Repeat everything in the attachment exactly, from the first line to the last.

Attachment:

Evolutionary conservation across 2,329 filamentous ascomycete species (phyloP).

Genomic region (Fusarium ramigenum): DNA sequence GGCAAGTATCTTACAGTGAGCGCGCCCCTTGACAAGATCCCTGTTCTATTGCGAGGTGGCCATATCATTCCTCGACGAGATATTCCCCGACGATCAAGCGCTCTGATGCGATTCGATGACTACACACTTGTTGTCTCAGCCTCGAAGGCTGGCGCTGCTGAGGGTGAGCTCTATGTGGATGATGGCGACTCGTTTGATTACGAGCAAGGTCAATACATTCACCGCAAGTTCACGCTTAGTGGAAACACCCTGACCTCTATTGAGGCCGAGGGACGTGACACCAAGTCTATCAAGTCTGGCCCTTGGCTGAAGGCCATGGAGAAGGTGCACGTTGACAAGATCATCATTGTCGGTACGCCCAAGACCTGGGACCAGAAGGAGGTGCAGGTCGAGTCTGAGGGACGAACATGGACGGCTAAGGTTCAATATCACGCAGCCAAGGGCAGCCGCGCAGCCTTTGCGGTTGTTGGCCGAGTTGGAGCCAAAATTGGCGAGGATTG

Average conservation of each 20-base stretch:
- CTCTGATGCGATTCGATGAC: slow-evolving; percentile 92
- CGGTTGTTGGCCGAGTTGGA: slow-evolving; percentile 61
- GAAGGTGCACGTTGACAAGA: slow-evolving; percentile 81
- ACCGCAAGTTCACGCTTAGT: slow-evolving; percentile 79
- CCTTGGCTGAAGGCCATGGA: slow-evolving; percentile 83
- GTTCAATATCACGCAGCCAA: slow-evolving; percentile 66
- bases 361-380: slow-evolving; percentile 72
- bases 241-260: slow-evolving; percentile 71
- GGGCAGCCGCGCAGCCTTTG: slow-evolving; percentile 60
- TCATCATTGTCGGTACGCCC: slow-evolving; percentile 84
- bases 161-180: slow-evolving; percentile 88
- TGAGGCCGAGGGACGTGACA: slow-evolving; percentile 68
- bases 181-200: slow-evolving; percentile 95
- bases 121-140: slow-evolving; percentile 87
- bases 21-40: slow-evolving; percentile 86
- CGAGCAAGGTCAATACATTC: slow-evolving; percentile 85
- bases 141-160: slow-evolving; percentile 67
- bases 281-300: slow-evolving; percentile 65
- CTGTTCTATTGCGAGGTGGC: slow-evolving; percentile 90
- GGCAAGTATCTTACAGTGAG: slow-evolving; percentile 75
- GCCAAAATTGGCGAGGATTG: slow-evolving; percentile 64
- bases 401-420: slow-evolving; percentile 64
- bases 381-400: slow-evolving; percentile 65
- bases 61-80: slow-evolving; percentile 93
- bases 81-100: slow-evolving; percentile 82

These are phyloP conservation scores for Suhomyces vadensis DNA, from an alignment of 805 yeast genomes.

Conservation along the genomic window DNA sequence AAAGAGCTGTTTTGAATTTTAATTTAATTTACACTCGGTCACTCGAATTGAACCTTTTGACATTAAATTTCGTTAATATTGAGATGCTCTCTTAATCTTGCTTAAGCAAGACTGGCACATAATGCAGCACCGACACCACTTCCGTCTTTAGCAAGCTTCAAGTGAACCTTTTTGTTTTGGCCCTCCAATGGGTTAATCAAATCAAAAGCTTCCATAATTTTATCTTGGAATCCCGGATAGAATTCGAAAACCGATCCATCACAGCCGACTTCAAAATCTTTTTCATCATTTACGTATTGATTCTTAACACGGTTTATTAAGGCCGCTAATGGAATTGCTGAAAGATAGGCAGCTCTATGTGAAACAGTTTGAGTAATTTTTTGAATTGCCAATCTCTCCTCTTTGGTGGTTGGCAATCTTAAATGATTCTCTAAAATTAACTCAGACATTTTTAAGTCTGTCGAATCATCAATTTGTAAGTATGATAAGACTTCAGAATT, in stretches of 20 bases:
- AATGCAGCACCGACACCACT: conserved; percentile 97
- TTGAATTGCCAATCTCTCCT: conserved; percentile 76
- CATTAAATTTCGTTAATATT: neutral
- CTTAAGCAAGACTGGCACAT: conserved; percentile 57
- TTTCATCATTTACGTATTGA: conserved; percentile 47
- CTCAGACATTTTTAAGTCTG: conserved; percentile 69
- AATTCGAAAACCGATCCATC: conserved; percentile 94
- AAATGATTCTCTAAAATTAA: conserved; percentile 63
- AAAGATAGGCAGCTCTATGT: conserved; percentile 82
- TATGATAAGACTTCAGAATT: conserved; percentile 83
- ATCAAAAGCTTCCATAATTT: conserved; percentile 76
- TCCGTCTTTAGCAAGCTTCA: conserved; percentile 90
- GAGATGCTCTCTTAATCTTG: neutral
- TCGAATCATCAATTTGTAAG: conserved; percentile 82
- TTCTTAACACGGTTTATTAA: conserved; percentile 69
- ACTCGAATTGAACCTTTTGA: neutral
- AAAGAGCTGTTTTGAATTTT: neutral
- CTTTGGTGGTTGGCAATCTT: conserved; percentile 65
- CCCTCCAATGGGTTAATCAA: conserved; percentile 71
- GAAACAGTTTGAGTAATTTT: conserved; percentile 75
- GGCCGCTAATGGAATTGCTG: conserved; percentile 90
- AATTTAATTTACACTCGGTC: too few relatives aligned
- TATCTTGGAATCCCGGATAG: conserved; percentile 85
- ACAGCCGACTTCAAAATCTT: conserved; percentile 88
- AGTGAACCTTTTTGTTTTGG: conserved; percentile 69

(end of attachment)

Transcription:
Evolutionary conservation across 2,329 filamentous ascomycete species (phyloP).

Genomic region (Fusarium ramigenum): DNA sequence GGCAAGTATCTTACAGTGAGCGCGCCCCTTGACAAGATCCCTGTTCTATTGCGAGGTGGCCATATCATTCCTCGACGAGATATTCCCCGACGATCAAGCGCTCTGATGCGATTCGATGACTACACACTTGTTGTCTCAGCCTCGAAGGCTGGCGCTGCTGAGGGTGAGCTCTATGTGGATGATGGCGACTCGTTTGATTACGAGCAAGGTCAATACATTCACCGCAAGTTCACGCTTAGTGGAAACACCCTGACCTCTATTGAGGCCGAGGGACGTGACACCAAGTCTATCAAGTCTGGCCCTTGGCTGAAGGCCATGGAGAAGGTGCACGTTGACAAGATCATCATTGTCGGTACGCCCAAGACCTGGGACCAGAAGGAGGTGCAGGTCGAGTCTGAGGGACGAACATGGACGGCTAAGGTTCAATATCACGCAGCCAAGGGCAGCCGCGCAGCCTTTGCGGTTGTTGGCCGAGTTGGAGCCAAAATTGGCGAGGATTG

Average conservation of each 20-base stretch:
- CTCTGATGCGATTCGATGAC: slow-evolving; percentile 92
- CGGTTGTTGGCCGAGTTGGA: slow-evolving; percentile 61
- GAAGGTGCACGTTGACAAGA: slow-evolving; percentile 81
- ACCGCAAGTTCACGCTTAGT: slow-evolving; percentile 79
- CCTTGGCTGAAGGCCATGGA: slow-evolving; percentile 83
- GTTCAATATCACGCAGCCAA: slow-evolving; percentile 66
- bases 361-380: slow-evolving; percentile 72
- bases 241-260: slow-evolving; percentile 71
- GGGCAGCCGCGCAGCCTTTG: slow-evolving; percentile 60
- TCATCATTGTCGGTACGCCC: slow-evolving; percentile 84
- bases 161-180: slow-evolving; percentile 88
- TGAGGCCGAGGGACGTGACA: slow-evolving; percentile 68
- bases 181-200: slow-evolving; percentile 95
- bases 121-140: slow-evolving; percentile 87
- bases 21-40: slow-evolving; percentile 86
- CGAGCAAGGTCAATACATTC: slow-evolving; percentile 85
- bases 141-160: slow-evolving; percentile 67
- bases 281-300: slow-evolving; percentile 65
- CTGTTCTATTGCGAGGTGGC: slow-evolving; percentile 90
- GGCAAGTATCTTACAGTGAG: slow-evolving; percentile 75
- GCCAAAATTGGCGAGGATTG: slow-evolving; percentile 64
- bases 401-420: slow-evolving; percentile 64
- bases 381-400: slow-evolving; percentile 65
- bases 61-80: slow-evolving; percentile 93
- bases 81-100: slow-evolving; percentile 82

These are phyloP conservation scores for Suhomyces vadensis DNA, from an alignment of 805 yeast genomes.

Conservation along the genomic window DNA sequence AAAGAGCTGTTTTGAATTTTAATTTAATTTACACTCGGTCACTCGAATTGAACCTTTTGACATTAAATTTCGTTAATATTGAGATGCTCTCTTAATCTTGCTTAAGCAAGACTGGCACATAATGCAGCACCGACACCACTTCCGTCTTTAGCAAGCTTCAAGTGAACCTTTTTGTTTTGGCCCTCCAATGGGTTAATCAAATCAAAAGCTTCCATAATTTTATCTTGGAATCCCGGATAGAATTCGAAAACCGATCCATCACAGCCGACTTCAAAATCTTTTTCATCATTTACGTATTGATTCTTAACACGGTTTATTAAGGCCGCTAATGGAATTGCTGAAAGATAGGCAGCTCTATGTGAAACAGTTTGAGTAATTTTTTGAATTGCCAATCTCTCCTCTTTGGTGGTTGGCAATCTTAAATGATTCTCTAAAATTAACTCAGACATTTTTAAGTCTGTCGAATCATCAATTTGTAAGTATGATAAGACTTCAGAATT, in stretches of 20 bases:
- AATGCAGCACCGACACCACT: conserved; percentile 97
- TTGAATTGCCAATCTCTCCT: conserved; percentile 76
- CATTAAATTTCGTTAATATT: neutral
- CTTAAGCAAGACTGGCACAT: conserved; percentile 57
- TTTCATCATTTACGTATTGA: conserved; percentile 47
- CTCAGACATTTTTAAGTCTG: conserved; percentile 69
- AATTCGAAAACCGATCCATC: conserved; percentile 94
- AAATGATTCTCTAAAATTAA: conserved; percentile 63
- AAAGATAGGCAGCTCTATGT: conserved; percentile 82
- TATGATAAGACTTCAGAATT: conserved; percentile 83
- ATCAAAAGCTTCCATAATTT: conserved; percentile 76
- TCCGTCTTTAGCAAGCTTCA: conserved; percentile 90
- GAGATGCTCTCTTAATCTTG: neutral
- TCGAATCATCAATTTGTAAG: conserved; percentile 82
- TTCTTAACACGGTTTATTAA: conserved; percentile 69
- ACTCGAATTGAACCTTTTGA: neutral
- AAAGAGCTGTTTTGAATTTT: neutral
- CTTTGGTGGTTGGCAATCTT: conserved; percentile 65
- CCCTCCAATGGGTTAATCAA: conserved; percentile 71
- GAAACAGTTTGAGTAATTTT: conserved; percentile 75
- GGCCGCTAATGGAATTGCTG: conserved; percentile 90
- AATTTAATTTACACTCGGTC: too few relatives aligned
- TATCTTGGAATCCCGGATAG: conserved; percentile 85
- ACAGCCGACTTCAAAATCTT: conserved; percentile 88
- AGTGAACCTTTTTGTTTTGG: conserved; percentile 69